Fewer than 40 hours per week

Leave equal to the average number of hours worked in a 14-day period.

Varying Hours per Week

Average hours in a 14-day period is calculated by using the average hours the individual worked per day over the six-month period prior to the date the PHE was declared, multiplied by 14 (including any hours that the individual took any type of leave). If the individual didn't work over such a period, use the individual's reasonable expectation at their time of hire of the average hours they would normally receive in a typical 14-day period.

 

Leave can be taken in increments as small as the lowest increment that an entity's payroll system uses to track absences or other uses of time.

Relationship to existing paid leave policies:

The law doesn't require a hiring entity to change its existing sick leave policies or provide additional paid leave if it already provides paid sick leave that meets or exceeds the requirements of the law. Under existing policies, employees must be able to use their leave for the same purposes and under the same conditions.

Employee Notice:

When the need for leave is foreseeable, workers must provide notice as soon as feasible. A hiring entity cannot require an individual to find coverage for any shift during which the individual uses PHEL.

A hiring entity can request that workers submit self-certified statements declaring that leave was used for a lawful purpose. If employers elect this option, it's a best practice to request certification on a consistent basis.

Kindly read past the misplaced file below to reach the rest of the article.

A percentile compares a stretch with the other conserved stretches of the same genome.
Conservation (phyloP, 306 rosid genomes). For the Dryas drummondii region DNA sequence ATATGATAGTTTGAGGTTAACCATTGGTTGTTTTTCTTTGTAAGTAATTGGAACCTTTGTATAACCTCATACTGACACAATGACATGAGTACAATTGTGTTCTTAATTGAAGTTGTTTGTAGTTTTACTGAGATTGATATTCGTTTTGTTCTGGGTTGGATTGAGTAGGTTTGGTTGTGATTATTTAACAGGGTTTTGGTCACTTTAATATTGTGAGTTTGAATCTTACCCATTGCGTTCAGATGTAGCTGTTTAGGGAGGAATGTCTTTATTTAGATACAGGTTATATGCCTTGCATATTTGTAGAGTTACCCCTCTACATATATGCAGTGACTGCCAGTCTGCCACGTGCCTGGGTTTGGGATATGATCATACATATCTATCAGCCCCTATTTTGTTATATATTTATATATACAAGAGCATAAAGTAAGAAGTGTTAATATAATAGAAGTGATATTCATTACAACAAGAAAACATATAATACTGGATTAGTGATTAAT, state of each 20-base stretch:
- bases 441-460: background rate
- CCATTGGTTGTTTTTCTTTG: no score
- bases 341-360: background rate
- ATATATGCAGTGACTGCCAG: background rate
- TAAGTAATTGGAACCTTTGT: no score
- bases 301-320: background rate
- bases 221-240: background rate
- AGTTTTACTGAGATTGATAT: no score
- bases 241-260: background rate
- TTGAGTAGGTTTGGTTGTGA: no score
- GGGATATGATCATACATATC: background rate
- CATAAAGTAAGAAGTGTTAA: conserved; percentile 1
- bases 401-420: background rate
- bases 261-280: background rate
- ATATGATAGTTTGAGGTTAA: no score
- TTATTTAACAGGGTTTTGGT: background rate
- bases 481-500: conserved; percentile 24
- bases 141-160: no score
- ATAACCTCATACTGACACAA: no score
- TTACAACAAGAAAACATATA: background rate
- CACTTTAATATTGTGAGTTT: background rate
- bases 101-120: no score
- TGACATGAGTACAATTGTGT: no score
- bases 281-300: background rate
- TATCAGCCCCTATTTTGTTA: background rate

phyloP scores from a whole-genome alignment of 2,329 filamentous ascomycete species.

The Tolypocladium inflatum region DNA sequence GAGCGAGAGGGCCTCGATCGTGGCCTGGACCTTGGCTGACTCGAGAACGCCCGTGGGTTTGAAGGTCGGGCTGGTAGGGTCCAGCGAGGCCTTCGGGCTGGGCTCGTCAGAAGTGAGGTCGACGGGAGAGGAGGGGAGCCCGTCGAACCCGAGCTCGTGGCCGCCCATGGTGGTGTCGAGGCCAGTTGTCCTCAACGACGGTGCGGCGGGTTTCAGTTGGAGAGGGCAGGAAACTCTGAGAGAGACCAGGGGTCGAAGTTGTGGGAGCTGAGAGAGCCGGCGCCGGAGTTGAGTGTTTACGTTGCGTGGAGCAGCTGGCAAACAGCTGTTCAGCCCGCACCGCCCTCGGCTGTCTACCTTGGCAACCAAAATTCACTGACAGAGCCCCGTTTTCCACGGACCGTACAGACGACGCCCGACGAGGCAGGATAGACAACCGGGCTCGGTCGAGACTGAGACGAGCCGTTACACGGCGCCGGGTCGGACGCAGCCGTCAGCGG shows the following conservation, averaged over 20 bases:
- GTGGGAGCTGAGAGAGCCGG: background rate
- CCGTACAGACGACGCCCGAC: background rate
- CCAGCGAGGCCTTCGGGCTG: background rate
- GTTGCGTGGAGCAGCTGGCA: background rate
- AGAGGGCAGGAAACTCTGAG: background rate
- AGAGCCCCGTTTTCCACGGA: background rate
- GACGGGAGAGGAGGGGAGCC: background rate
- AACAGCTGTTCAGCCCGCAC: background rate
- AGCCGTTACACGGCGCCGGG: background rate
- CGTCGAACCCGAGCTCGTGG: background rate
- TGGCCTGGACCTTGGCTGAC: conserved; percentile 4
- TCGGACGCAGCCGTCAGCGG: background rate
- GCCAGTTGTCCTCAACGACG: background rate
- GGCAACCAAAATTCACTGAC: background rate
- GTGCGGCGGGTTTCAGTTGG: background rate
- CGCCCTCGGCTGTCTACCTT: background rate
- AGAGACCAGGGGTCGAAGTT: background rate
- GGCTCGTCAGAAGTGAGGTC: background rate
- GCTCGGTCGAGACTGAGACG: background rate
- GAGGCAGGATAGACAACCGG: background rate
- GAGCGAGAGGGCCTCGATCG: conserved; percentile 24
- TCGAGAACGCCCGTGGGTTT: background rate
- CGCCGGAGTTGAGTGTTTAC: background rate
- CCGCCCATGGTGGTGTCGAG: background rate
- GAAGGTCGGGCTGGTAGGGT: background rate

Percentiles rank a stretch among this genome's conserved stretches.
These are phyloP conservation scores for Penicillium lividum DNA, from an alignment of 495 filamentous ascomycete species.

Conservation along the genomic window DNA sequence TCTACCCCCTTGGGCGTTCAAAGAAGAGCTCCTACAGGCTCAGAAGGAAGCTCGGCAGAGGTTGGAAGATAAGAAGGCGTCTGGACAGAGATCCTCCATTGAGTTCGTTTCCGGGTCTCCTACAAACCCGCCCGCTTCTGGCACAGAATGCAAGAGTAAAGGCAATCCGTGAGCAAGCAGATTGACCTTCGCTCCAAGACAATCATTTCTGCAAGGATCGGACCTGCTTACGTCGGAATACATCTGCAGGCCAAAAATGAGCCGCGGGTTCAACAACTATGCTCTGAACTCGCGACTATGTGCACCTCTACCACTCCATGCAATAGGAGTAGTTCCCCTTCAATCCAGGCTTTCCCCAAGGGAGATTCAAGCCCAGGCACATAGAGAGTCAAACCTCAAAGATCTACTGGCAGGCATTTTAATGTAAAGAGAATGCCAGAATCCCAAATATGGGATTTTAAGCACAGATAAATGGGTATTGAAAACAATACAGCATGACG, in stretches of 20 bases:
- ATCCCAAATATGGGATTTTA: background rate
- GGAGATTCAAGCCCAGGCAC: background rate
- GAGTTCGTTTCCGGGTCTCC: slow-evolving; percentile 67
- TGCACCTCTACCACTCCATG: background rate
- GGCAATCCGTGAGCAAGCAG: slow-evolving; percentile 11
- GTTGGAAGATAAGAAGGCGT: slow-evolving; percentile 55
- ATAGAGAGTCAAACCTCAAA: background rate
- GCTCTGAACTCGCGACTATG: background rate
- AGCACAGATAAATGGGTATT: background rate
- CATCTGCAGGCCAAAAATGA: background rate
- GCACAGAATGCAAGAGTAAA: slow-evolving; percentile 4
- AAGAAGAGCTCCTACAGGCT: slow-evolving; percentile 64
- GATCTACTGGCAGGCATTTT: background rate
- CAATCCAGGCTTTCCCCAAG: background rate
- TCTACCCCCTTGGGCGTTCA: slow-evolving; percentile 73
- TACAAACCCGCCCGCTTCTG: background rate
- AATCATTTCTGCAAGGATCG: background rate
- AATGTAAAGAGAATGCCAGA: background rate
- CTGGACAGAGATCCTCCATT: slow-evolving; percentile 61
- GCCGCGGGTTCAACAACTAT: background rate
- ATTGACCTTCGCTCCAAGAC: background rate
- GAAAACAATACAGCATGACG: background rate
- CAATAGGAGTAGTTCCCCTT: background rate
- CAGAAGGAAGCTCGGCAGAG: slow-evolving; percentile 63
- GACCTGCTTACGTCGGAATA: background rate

Employer Notice:

By October 2, 2020, hiring entities must provide notice to individuals that they're entitled to PHEL. Notice must also indicate that retaliation for requesting or using PHEL is prohibited. The notice must be provided in English and in any language that is the first language spoken by at least 5% of the employer's workforce.

Employers can satisfy this request by posting a notice in a conspicuous area of the workplace or by supplying each individual with a copy of the notice. If employees perform telework, or the hiring entity doesn't have a physical location, the notice can be furnished electronically.

Pay:

Workers are entitled to their regular rate of pay during PHEL, with the same benefits, including health insurance.

Reinstatement:

When leave ends, hiring entities must return covered individuals to the position they held when their leave began.

Recordkeeping:

A hiring entity must keep, for at least two years, records documenting hours worked, PHEL taken by employees, and payment for PHEL.

Anti-retaliation:

Employers are prohibited from taking adverse action against an employee for exercising their rights under the law and/or interfering with an employee's ability to take PHE. This includes counting a PHEL absence against an employee for purposes of the entity's absence control policy.


Compliance Recommendations:

Employers with employees in Philadelphia should review their policies and practices to ensure compliance with both ordinances. Please contact your dedicated service professional with any questions.